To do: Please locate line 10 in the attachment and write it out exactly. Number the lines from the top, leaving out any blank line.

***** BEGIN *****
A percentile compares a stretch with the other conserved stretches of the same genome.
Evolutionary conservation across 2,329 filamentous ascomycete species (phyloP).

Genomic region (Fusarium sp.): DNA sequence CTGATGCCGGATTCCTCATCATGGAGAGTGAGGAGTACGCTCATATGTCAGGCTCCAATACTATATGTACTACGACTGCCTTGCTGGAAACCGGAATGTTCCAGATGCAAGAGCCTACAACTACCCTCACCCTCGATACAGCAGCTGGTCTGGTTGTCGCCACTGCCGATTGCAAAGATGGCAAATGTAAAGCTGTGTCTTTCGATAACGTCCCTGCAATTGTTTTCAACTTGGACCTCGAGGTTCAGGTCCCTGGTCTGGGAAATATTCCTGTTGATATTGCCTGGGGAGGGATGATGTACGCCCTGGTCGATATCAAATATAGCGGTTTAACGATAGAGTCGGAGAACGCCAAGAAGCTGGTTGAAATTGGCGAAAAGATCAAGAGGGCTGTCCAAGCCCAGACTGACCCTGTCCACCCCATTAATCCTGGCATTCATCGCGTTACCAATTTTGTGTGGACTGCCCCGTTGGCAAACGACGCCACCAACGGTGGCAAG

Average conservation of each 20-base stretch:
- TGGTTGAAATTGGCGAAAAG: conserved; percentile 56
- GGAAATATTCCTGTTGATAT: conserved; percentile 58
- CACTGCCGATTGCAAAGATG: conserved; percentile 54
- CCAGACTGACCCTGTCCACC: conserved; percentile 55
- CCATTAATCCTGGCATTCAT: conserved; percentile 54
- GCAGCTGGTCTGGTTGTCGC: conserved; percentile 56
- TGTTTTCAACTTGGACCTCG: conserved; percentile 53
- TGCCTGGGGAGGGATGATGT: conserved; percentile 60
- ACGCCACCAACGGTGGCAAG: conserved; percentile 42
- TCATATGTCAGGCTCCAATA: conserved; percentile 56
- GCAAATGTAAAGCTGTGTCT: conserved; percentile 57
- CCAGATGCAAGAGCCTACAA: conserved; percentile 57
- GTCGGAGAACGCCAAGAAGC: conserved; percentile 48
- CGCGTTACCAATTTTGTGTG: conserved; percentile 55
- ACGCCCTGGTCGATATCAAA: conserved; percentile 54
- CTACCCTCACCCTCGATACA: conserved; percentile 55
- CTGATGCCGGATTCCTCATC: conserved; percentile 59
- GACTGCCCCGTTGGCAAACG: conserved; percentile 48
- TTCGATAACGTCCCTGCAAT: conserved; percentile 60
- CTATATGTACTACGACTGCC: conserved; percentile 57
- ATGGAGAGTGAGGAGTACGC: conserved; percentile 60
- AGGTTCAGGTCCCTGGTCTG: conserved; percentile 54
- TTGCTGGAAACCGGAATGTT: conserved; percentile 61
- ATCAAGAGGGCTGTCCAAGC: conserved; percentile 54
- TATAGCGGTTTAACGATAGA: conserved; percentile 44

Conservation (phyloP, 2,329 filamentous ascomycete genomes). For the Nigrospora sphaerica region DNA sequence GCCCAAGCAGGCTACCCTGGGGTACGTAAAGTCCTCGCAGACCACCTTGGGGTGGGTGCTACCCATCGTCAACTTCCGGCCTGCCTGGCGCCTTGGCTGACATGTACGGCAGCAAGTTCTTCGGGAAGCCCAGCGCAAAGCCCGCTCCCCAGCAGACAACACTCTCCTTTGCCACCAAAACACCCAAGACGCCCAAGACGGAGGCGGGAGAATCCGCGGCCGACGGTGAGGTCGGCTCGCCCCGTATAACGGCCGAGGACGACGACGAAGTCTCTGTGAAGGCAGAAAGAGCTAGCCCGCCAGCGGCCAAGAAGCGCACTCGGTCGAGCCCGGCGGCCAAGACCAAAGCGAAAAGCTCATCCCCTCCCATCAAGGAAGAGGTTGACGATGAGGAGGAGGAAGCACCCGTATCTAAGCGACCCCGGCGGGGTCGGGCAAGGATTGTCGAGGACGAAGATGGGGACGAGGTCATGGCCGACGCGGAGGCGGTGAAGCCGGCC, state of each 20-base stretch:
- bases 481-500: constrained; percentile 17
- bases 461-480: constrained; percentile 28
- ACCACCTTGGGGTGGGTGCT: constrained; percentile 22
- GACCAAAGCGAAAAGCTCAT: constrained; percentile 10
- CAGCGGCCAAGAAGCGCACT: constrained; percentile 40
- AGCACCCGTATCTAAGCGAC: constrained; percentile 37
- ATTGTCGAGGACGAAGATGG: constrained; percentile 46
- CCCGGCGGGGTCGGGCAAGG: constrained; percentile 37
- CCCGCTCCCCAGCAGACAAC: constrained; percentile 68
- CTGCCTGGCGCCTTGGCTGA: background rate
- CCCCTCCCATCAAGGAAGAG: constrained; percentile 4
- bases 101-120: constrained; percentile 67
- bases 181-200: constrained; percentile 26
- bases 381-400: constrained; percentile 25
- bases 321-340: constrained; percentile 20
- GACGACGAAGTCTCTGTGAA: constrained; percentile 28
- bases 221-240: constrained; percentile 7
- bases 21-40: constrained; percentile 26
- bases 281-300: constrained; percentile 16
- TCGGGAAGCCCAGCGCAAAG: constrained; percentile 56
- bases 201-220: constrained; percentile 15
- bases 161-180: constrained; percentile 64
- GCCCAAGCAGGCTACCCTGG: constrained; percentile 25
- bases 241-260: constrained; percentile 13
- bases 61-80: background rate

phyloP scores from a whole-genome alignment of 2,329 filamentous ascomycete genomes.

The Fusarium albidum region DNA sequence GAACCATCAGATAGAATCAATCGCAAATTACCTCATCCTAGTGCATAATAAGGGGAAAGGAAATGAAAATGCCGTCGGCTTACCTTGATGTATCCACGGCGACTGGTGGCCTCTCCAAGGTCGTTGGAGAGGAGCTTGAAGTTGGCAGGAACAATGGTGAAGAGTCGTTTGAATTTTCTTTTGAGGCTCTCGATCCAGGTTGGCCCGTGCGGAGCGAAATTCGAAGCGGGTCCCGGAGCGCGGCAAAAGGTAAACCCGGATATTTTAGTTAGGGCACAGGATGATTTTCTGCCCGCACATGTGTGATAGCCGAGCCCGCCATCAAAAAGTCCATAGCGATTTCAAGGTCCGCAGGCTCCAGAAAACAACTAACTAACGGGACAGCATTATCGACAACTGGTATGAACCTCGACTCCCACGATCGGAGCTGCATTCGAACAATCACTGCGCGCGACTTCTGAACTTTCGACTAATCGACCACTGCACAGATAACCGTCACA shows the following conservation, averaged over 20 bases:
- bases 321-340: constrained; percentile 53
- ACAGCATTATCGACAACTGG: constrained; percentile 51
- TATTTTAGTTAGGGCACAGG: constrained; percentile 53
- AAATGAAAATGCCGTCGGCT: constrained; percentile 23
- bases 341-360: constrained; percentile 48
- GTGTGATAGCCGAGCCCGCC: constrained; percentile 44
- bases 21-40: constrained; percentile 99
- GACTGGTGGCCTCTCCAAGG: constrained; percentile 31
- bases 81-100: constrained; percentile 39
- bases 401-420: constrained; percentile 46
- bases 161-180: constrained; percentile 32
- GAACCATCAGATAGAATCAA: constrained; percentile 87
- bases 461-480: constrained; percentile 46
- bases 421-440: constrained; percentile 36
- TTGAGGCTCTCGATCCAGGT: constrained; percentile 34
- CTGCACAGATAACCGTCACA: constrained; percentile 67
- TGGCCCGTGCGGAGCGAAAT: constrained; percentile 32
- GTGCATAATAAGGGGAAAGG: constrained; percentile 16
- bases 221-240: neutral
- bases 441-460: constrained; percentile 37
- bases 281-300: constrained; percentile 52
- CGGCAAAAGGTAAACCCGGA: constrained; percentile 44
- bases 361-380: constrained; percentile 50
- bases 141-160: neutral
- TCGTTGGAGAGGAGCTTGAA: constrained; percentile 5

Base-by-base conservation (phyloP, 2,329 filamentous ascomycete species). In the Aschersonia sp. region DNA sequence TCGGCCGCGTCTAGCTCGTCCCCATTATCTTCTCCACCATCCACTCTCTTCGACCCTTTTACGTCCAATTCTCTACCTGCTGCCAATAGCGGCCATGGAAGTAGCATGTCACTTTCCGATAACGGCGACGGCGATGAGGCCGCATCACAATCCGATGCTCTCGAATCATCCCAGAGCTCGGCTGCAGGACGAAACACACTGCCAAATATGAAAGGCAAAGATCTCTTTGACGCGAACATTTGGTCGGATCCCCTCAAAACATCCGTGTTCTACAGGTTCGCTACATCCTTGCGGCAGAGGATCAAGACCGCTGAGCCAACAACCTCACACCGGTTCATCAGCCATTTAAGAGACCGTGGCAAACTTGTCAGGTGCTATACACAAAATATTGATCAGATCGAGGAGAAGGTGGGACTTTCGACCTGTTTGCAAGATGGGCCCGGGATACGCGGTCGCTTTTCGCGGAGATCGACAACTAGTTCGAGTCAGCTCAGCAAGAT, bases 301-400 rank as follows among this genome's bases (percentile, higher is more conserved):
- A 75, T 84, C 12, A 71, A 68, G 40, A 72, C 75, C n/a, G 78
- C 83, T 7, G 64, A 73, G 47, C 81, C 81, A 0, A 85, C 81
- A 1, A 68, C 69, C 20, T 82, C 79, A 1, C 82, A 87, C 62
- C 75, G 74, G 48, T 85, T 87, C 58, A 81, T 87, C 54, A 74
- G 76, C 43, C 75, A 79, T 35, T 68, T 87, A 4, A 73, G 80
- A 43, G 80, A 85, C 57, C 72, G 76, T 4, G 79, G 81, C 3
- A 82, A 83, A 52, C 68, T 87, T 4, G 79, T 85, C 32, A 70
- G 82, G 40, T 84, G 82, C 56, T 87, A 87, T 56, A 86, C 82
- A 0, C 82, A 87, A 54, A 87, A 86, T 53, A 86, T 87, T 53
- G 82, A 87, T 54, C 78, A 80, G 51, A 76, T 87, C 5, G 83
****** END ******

- GCAGCTGGTCTGGTTGTCGC: conserved; percentile 56